The Kingdome of God is twofold,
  • Vniuersall.
  • Speciall.

His vniuersall Kingdome is called the King­dome of his power and prouidence. Of which it is said, Psalm. 103. 19. The Lord hath prepared his Throne in the Heauens, and his Kingdome ruleth ouer all: vnto this Kingdome all creatures what­soeuer, be they neuer so rebellious, are subiect. For although in respect of their intent, they set them­selues against the will of God; yet in respect of the euent, they become (though vnwittingly) the instruments of God, to bring to passe his good purposes. Of this kingdome our Sauiour speak­eth not in this place. Neither shall wee need to seeke it, but voluntarily to submit our selues vnto it, whereunto all creatures of necessity are sub­iect.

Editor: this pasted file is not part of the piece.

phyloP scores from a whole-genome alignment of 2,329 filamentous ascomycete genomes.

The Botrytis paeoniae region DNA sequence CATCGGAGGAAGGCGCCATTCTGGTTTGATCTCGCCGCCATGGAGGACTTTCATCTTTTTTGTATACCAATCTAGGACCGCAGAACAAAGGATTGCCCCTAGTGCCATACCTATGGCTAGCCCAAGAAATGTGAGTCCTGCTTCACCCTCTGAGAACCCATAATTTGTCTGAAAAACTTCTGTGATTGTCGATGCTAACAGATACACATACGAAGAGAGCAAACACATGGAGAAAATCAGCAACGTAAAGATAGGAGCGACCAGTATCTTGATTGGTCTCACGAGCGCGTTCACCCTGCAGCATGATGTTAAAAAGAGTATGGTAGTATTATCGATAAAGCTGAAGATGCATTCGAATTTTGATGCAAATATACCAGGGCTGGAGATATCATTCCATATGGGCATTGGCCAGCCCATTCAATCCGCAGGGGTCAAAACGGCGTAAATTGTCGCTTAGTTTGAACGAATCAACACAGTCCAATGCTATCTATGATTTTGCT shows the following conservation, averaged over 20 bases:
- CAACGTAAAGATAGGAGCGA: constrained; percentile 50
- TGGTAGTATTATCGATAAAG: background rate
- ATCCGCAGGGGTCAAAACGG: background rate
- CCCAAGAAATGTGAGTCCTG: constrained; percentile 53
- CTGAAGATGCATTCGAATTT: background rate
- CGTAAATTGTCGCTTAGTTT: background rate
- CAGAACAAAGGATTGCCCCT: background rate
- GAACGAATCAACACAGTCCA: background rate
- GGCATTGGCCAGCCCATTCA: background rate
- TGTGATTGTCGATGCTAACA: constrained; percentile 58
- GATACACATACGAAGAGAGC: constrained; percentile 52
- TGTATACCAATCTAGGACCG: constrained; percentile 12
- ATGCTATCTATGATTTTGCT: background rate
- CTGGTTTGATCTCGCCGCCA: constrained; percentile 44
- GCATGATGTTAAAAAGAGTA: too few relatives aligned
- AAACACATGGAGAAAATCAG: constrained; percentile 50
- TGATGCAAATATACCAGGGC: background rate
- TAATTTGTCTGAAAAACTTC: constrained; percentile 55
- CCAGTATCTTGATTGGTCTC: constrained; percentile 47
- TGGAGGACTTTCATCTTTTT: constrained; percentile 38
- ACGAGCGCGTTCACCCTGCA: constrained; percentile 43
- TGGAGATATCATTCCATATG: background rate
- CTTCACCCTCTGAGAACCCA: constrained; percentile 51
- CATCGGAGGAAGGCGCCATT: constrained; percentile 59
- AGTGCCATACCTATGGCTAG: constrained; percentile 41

His speciall kingdome is that whereby hee ru­leth ouer his Elect, who are not onely his king­dome, but his Family also, whereof one part is in heauen, which is the Church triumphant; the o­ther Ephes. 2. 19. Gal. 6. 10. on earth, which is the Church militant. In regard whereof the speciall kingdome of God [Page 9] hath two parts; the kingdome of Glory, and the kingdome of Grace. The kingdome of Glory, to the Elect, is a state of Glory, and eternall happi­nesse in heauen; where they hauing vnion with Christ, and by him communion and fellowship with the whole Trinity, enioy the chiefest good, which is God himselfe, in whose presence there is Psal. 16. 11. fulnesse of ioy, and at whose right hand are pleasures for euermore.